The art of the conversation consists of much more than words. When speaking face to face, the non-verbal expressions of body language, tone of voice, and facial expressions convey as much, if not more, information than the words themselves. Learning to interpret these non-verbal cues is what makes us human. Learning to do this well is the foundation for conflict resolution, developing positive relationships, future success, and forming a positive community. Unfortunately, the digital era, with all of its benefits, often impedes our kids’ growth into healthy, mature adults and community members because it allows young people to communicate behind a screen instead of in person.
Here in our middle school, we understand the importance of personal interactions and have consciously incorporated them into our daily routine. In-class group work, Access, clubs, recess, and lunch all facilitate growth through communication. Fostering our students’ ability to communicate is one of the factors that motivated us to remove mobile phones from our presence during the school day. It has been 2 1/2 years since we implemented this policy, and I wanted to revisit the origin of the policy for those who are new to our school.
After watching “Screenagers” in 2017, researching the negative effects of mobile phones on our students’ health and productivity, and bearing witness to phone-based conflicts arising in our school, I implemented a “no phone” policy in our middle school with the support of our board of directors. After 2 1/2 years, I can confidently say the policy has had a positive effect on achievement, conflict, and overall culture. Here is what I wrote at the beginning of the 2017-2018 school year (in italics):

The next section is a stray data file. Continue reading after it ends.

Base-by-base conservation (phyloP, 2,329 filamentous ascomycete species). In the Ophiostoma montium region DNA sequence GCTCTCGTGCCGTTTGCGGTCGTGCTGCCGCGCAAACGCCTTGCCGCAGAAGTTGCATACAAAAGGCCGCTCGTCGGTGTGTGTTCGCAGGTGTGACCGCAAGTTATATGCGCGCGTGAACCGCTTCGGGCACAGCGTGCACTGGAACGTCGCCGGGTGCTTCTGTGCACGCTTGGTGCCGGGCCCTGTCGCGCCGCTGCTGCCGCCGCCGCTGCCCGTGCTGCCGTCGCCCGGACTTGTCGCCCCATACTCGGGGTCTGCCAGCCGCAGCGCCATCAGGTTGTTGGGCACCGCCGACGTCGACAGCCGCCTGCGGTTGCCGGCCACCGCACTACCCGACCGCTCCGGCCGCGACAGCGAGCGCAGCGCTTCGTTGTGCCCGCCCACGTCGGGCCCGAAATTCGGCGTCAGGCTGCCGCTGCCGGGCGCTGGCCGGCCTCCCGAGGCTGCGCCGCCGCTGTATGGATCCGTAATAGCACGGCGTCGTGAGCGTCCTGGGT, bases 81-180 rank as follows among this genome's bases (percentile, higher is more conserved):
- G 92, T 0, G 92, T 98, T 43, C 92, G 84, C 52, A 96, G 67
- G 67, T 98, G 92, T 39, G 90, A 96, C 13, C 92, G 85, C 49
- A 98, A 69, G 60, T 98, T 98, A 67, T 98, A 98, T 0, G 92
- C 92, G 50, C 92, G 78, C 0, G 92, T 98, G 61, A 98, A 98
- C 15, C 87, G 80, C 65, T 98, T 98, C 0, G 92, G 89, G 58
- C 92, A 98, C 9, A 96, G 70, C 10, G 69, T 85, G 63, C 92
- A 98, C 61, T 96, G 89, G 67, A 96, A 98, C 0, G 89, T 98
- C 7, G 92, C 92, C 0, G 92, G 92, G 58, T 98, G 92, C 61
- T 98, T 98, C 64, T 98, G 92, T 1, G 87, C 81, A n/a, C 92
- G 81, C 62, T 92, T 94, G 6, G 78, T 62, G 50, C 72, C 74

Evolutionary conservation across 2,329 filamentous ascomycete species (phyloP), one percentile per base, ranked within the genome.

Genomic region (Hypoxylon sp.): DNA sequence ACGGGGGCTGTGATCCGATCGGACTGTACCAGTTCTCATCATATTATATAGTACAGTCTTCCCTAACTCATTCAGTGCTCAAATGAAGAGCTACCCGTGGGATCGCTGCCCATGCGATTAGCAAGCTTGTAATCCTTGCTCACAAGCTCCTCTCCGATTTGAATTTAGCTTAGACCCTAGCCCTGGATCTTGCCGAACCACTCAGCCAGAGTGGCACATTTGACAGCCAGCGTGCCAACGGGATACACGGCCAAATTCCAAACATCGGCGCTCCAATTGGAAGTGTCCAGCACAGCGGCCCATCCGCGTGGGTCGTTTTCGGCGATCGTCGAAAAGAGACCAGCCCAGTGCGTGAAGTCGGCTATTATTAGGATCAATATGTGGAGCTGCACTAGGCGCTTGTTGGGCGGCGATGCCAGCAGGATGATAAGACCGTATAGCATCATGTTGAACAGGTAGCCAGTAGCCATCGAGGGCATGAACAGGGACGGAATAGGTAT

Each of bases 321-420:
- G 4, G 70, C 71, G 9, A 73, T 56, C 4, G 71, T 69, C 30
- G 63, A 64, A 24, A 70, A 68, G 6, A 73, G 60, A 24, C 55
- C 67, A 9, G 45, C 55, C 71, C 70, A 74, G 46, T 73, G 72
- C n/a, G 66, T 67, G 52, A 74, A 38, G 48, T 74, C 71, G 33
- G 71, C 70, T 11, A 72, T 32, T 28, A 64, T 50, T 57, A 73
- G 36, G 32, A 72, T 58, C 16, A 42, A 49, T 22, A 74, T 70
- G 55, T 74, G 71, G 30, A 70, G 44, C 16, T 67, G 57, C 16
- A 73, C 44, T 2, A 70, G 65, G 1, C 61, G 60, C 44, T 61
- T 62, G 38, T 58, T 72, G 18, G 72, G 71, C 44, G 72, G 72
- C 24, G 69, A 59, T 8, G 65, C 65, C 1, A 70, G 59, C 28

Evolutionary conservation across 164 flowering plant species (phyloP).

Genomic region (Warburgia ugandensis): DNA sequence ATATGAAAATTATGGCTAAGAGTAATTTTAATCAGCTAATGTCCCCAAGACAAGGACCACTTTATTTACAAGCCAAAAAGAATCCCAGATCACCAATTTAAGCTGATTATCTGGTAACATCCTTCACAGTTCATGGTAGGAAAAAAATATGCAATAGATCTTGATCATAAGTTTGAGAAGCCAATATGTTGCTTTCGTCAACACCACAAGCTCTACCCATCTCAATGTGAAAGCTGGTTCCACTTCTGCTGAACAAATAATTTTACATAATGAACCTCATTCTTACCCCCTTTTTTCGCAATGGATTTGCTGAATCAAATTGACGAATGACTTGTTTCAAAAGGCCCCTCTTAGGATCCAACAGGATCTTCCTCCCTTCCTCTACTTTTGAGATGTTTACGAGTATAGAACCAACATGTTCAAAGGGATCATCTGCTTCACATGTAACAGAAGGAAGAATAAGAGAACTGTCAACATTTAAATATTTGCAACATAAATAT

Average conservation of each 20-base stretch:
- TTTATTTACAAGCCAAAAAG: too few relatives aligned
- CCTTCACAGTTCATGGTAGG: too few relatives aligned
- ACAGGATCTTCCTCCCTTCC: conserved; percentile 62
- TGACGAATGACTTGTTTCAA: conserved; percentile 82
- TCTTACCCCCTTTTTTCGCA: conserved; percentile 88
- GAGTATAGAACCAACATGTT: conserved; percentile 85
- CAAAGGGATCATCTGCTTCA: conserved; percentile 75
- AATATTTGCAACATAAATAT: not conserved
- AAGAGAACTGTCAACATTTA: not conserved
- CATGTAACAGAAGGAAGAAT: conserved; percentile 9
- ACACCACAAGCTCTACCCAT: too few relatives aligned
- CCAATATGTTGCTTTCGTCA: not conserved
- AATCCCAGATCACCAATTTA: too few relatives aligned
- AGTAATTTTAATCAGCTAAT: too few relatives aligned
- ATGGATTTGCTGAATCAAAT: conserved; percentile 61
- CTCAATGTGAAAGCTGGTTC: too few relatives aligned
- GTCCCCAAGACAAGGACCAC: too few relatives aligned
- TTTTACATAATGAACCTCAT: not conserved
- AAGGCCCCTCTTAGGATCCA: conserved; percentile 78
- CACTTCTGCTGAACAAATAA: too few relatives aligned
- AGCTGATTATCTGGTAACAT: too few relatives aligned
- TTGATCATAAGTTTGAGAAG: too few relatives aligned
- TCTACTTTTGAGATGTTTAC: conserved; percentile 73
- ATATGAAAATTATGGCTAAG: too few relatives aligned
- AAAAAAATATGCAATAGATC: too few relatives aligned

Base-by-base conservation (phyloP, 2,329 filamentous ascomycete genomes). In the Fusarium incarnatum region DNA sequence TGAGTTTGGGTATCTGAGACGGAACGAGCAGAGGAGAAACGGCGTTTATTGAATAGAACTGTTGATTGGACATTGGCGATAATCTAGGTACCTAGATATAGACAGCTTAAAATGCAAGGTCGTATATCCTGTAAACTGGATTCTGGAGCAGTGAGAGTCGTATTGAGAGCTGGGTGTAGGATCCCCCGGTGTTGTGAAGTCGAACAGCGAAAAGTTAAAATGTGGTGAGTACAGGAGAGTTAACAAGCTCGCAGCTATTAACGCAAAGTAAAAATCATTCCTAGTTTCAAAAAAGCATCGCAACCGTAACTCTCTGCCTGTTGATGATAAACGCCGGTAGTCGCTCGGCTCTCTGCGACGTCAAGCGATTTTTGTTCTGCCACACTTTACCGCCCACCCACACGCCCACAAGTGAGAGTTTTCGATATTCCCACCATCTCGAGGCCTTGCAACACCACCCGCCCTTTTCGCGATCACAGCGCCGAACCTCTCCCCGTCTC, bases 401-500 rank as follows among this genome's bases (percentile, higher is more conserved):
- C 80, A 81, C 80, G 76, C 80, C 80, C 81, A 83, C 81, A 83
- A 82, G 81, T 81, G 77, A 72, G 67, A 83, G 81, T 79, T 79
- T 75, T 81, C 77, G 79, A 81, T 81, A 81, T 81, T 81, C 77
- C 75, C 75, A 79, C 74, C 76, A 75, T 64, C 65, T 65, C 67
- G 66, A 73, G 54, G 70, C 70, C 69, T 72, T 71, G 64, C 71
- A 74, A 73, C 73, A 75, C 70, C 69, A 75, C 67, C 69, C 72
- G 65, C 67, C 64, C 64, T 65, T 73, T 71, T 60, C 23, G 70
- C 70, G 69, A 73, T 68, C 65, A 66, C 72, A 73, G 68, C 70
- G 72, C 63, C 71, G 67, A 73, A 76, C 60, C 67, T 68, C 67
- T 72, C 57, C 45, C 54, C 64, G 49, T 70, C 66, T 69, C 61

“As we have learned from our viewing of “Screenagers” last Spring, and through academic research over the past 5 years, the presence of cell phones can be detrimental in many facets. The following are just a few:
These are just a few examples of the negative impact of cell phones on our school culture and climate. I could list more, but the point remains: removal of phones will greatly improve our middle school environment by reducing conflict, stress, and the cognitive interruptions that come with their presence. Please join me in supporting PRA and our students. Also, please note that students with “technology” in their 504 plans or IEPs will still be allowed access to their phones as described in their accommodations.”
These words still apply today. Most importantly, removing phones in middle school has freed our kids to have conversations with each other, and this will yield a benefit to last a lifetime.
Thank you for your support and consideration.
February 5, 2020
January 30, 2020
We’re in the midst of the “dog days” of the year, that big stretch of school between our return from Winter Break and the end of March when Spring Break arrives just in time to revive our weary kids after three months of hard work. Inevitably, upon the realization that the road ahead is long, our middle schoolers often become anxious, which can manifest in the form of extra chatter in class, an increase in tardies, or the need to test the boundaries of our school expectations.